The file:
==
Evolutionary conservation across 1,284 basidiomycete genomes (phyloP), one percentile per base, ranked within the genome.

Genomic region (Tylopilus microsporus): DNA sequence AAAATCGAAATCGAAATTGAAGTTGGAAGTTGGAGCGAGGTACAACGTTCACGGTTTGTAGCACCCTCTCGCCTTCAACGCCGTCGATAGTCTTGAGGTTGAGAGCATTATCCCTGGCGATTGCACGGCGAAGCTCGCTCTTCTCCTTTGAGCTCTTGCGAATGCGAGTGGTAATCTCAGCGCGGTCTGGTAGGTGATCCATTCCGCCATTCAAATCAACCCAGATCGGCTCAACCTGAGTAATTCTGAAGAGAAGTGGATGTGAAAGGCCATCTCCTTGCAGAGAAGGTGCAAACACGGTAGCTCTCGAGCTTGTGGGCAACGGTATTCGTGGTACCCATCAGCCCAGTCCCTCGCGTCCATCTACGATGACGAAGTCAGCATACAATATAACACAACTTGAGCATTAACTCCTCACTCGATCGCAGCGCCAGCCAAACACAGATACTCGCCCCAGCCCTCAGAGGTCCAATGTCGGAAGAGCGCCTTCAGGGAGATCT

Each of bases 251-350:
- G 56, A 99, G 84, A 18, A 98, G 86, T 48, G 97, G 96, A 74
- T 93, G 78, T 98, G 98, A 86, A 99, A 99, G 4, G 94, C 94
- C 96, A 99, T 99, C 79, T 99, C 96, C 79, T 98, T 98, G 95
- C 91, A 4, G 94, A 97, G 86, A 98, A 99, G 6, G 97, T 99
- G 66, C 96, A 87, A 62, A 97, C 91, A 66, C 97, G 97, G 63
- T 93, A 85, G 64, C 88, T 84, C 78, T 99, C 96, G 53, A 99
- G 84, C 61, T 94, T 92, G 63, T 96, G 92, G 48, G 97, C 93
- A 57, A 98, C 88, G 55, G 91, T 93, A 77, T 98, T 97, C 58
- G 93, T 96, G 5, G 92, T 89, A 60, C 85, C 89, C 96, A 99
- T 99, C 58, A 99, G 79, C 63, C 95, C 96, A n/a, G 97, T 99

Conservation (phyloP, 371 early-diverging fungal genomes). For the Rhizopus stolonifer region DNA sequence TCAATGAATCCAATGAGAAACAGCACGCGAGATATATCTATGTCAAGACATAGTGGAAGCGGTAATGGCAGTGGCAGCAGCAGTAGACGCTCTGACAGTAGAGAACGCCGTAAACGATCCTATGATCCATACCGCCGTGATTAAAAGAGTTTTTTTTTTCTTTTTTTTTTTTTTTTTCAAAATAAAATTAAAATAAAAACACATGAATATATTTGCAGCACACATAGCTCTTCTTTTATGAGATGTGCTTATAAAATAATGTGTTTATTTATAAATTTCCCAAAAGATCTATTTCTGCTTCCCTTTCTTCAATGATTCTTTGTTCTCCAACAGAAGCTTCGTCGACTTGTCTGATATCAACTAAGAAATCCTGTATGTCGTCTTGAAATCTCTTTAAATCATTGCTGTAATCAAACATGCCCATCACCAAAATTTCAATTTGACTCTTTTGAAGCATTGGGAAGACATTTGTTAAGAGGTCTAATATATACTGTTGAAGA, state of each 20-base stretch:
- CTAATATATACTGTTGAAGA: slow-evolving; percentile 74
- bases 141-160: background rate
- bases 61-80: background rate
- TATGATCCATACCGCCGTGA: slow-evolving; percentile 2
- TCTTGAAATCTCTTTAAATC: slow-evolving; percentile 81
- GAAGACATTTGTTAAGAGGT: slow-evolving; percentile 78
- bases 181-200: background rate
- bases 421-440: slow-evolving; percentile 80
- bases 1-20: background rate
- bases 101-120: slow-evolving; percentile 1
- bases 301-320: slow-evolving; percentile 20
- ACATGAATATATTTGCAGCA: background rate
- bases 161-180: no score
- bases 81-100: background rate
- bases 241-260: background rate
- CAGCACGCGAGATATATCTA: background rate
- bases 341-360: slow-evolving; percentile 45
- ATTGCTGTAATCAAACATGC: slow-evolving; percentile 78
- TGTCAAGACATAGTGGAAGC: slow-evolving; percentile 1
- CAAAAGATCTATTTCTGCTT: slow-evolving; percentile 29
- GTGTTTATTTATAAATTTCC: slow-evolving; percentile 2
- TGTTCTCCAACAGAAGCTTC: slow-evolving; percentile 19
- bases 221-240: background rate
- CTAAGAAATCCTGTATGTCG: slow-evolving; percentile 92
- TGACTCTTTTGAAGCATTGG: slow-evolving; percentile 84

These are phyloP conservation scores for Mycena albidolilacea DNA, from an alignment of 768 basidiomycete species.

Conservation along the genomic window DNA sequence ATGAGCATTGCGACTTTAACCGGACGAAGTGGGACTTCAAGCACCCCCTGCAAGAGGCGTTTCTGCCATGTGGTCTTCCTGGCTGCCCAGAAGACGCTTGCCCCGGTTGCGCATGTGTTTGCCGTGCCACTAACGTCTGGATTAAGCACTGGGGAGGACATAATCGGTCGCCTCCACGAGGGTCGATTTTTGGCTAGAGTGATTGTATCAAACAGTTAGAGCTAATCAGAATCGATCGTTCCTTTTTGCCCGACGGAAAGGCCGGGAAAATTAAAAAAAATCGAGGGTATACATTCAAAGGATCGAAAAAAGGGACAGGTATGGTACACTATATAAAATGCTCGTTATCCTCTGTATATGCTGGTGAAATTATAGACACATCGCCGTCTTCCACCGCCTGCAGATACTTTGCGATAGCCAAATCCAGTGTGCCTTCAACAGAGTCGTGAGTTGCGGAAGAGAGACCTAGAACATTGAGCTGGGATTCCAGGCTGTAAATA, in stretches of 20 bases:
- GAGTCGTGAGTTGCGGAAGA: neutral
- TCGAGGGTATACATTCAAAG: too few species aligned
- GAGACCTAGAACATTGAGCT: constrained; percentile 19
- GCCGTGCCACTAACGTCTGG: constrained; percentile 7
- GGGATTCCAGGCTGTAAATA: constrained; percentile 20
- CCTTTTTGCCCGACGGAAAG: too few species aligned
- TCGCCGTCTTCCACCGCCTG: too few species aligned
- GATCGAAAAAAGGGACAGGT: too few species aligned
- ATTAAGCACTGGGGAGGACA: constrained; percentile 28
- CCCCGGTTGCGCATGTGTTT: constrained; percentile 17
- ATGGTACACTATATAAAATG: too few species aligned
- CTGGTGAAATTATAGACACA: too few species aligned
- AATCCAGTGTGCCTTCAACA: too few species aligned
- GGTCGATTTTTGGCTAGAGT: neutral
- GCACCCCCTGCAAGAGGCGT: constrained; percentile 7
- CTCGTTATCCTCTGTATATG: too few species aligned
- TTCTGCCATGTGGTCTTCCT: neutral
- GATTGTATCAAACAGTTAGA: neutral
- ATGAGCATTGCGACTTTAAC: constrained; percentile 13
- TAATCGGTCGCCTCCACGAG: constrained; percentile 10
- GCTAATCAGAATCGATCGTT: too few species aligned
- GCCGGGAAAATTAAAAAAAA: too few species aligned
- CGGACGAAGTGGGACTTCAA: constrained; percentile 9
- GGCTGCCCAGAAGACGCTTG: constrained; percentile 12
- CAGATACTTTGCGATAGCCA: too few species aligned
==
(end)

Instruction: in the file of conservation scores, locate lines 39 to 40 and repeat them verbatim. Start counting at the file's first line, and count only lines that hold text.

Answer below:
- TGACTCTTTTGAAGCATTGG: slow-evolving; percentile 84

These are phyloP conservation scores for Mycena albidolilacea DNA, from an alignment of 768 basidiomycete species.